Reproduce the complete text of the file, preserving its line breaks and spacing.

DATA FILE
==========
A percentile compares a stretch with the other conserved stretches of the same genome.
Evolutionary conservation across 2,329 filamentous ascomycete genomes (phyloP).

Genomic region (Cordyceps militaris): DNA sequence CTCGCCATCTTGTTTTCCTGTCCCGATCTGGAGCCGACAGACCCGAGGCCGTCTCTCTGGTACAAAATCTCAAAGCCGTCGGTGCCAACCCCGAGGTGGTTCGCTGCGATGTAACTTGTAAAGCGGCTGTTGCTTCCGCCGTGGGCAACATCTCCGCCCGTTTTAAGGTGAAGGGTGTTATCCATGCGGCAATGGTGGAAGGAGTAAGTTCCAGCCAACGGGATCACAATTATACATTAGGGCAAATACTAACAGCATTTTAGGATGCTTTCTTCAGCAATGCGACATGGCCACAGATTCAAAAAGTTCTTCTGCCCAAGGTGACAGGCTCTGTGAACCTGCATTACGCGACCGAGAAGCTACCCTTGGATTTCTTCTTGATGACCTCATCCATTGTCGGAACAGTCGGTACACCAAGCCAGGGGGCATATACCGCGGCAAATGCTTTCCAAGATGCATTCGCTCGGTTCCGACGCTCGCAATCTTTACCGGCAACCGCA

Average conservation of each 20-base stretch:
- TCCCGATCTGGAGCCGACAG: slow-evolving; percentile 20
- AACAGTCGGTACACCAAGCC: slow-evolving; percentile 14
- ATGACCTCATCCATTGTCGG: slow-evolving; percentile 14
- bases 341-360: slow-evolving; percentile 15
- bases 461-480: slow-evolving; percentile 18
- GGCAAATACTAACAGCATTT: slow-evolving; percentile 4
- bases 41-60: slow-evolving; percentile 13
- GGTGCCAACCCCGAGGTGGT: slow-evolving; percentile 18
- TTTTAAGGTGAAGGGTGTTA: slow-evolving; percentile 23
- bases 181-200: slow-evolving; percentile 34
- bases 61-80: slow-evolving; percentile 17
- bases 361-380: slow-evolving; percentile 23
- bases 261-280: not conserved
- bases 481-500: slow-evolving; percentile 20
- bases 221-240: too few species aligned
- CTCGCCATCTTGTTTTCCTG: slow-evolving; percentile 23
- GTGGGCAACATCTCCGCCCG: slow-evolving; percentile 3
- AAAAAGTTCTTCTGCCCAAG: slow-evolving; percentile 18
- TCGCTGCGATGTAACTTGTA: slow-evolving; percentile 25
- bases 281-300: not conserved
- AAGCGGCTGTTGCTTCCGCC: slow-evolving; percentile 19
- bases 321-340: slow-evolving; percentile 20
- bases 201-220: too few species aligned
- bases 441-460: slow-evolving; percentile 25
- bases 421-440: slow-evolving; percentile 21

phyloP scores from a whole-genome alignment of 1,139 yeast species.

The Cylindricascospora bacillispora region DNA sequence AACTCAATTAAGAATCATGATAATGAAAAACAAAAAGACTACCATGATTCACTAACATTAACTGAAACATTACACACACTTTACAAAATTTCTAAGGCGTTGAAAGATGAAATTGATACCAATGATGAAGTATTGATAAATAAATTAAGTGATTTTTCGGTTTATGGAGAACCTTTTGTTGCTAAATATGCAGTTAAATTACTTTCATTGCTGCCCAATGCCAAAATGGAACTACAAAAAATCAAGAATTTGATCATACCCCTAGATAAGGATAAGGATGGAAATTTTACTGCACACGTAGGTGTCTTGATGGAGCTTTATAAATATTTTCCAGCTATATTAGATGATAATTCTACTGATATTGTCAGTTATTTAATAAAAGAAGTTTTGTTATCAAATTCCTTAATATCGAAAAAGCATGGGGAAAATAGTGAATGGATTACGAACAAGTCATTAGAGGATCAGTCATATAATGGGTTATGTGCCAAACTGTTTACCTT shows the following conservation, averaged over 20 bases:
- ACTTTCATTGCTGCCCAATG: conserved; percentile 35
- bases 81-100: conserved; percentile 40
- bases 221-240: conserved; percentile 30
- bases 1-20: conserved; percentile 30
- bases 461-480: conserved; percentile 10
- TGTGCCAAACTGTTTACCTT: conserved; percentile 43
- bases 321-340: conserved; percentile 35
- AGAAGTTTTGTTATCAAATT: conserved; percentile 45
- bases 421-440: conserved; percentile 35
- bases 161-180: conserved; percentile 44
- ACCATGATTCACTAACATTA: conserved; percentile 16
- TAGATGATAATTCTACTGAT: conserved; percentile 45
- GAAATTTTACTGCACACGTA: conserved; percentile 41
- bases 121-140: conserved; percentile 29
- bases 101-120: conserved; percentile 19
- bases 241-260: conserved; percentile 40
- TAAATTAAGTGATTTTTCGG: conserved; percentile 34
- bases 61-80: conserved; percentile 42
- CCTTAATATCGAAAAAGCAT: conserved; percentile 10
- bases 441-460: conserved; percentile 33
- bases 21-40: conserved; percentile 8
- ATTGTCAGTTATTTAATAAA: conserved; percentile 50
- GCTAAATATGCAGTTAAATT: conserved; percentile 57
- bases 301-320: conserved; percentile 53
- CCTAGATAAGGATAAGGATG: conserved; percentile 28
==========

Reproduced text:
A percentile compares a stretch with the other conserved stretches of the same genome.
Evolutionary conservation across 2,329 filamentous ascomycete genomes (phyloP).

Genomic region (Cordyceps militaris): DNA sequence CTCGCCATCTTGTTTTCCTGTCCCGATCTGGAGCCGACAGACCCGAGGCCGTCTCTCTGGTACAAAATCTCAAAGCCGTCGGTGCCAACCCCGAGGTGGTTCGCTGCGATGTAACTTGTAAAGCGGCTGTTGCTTCCGCCGTGGGCAACATCTCCGCCCGTTTTAAGGTGAAGGGTGTTATCCATGCGGCAATGGTGGAAGGAGTAAGTTCCAGCCAACGGGATCACAATTATACATTAGGGCAAATACTAACAGCATTTTAGGATGCTTTCTTCAGCAATGCGACATGGCCACAGATTCAAAAAGTTCTTCTGCCCAAGGTGACAGGCTCTGTGAACCTGCATTACGCGACCGAGAAGCTACCCTTGGATTTCTTCTTGATGACCTCATCCATTGTCGGAACAGTCGGTACACCAAGCCAGGGGGCATATACCGCGGCAAATGCTTTCCAAGATGCATTCGCTCGGTTCCGACGCTCGCAATCTTTACCGGCAACCGCA

Average conservation of each 20-base stretch:
- TCCCGATCTGGAGCCGACAG: slow-evolving; percentile 20
- AACAGTCGGTACACCAAGCC: slow-evolving; percentile 14
- ATGACCTCATCCATTGTCGG: slow-evolving; percentile 14
- bases 341-360: slow-evolving; percentile 15
- bases 461-480: slow-evolving; percentile 18
- GGCAAATACTAACAGCATTT: slow-evolving; percentile 4
- bases 41-60: slow-evolving; percentile 13
- GGTGCCAACCCCGAGGTGGT: slow-evolving; percentile 18
- TTTTAAGGTGAAGGGTGTTA: slow-evolving; percentile 23
- bases 181-200: slow-evolving; percentile 34
- bases 61-80: slow-evolving; percentile 17
- bases 361-380: slow-evolving; percentile 23
- bases 261-280: not conserved
- bases 481-500: slow-evolving; percentile 20
- bases 221-240: too few species aligned
- CTCGCCATCTTGTTTTCCTG: slow-evolving; percentile 23
- GTGGGCAACATCTCCGCCCG: slow-evolving; percentile 3
- AAAAAGTTCTTCTGCCCAAG: slow-evolving; percentile 18
- TCGCTGCGATGTAACTTGTA: slow-evolving; percentile 25
- bases 281-300: not conserved
- AAGCGGCTGTTGCTTCCGCC: slow-evolving; percentile 19
- bases 321-340: slow-evolving; percentile 20
- bases 201-220: too few species aligned
- bases 441-460: slow-evolving; percentile 25
- bases 421-440: slow-evolving; percentile 21

phyloP scores from a whole-genome alignment of 1,139 yeast species.

The Cylindricascospora bacillispora region DNA sequence AACTCAATTAAGAATCATGATAATGAAAAACAAAAAGACTACCATGATTCACTAACATTAACTGAAACATTACACACACTTTACAAAATTTCTAAGGCGTTGAAAGATGAAATTGATACCAATGATGAAGTATTGATAAATAAATTAAGTGATTTTTCGGTTTATGGAGAACCTTTTGTTGCTAAATATGCAGTTAAATTACTTTCATTGCTGCCCAATGCCAAAATGGAACTACAAAAAATCAAGAATTTGATCATACCCCTAGATAAGGATAAGGATGGAAATTTTACTGCACACGTAGGTGTCTTGATGGAGCTTTATAAATATTTTCCAGCTATATTAGATGATAATTCTACTGATATTGTCAGTTATTTAATAAAAGAAGTTTTGTTATCAAATTCCTTAATATCGAAAAAGCATGGGGAAAATAGTGAATGGATTACGAACAAGTCATTAGAGGATCAGTCATATAATGGGTTATGTGCCAAACTGTTTACCTT shows the following conservation, averaged over 20 bases:
- ACTTTCATTGCTGCCCAATG: conserved; percentile 35
- bases 81-100: conserved; percentile 40
- bases 221-240: conserved; percentile 30
- bases 1-20: conserved; percentile 30
- bases 461-480: conserved; percentile 10
- TGTGCCAAACTGTTTACCTT: conserved; percentile 43
- bases 321-340: conserved; percentile 35
- AGAAGTTTTGTTATCAAATT: conserved; percentile 45
- bases 421-440: conserved; percentile 35
- bases 161-180: conserved; percentile 44
- ACCATGATTCACTAACATTA: conserved; percentile 16
- TAGATGATAATTCTACTGAT: conserved; percentile 45
- GAAATTTTACTGCACACGTA: conserved; percentile 41
- bases 121-140: conserved; percentile 29
- bases 101-120: conserved; percentile 19
- bases 241-260: conserved; percentile 40
- TAAATTAAGTGATTTTTCGG: conserved; percentile 34
- bases 61-80: conserved; percentile 42
- CCTTAATATCGAAAAAGCAT: conserved; percentile 10
- bases 441-460: conserved; percentile 33
- bases 21-40: conserved; percentile 8
- ATTGTCAGTTATTTAATAAA: conserved; percentile 50
- GCTAAATATGCAGTTAAATT: conserved; percentile 57
- bases 301-320: conserved; percentile 53
- CCTAGATAAGGATAAGGATG: conserved; percentile 28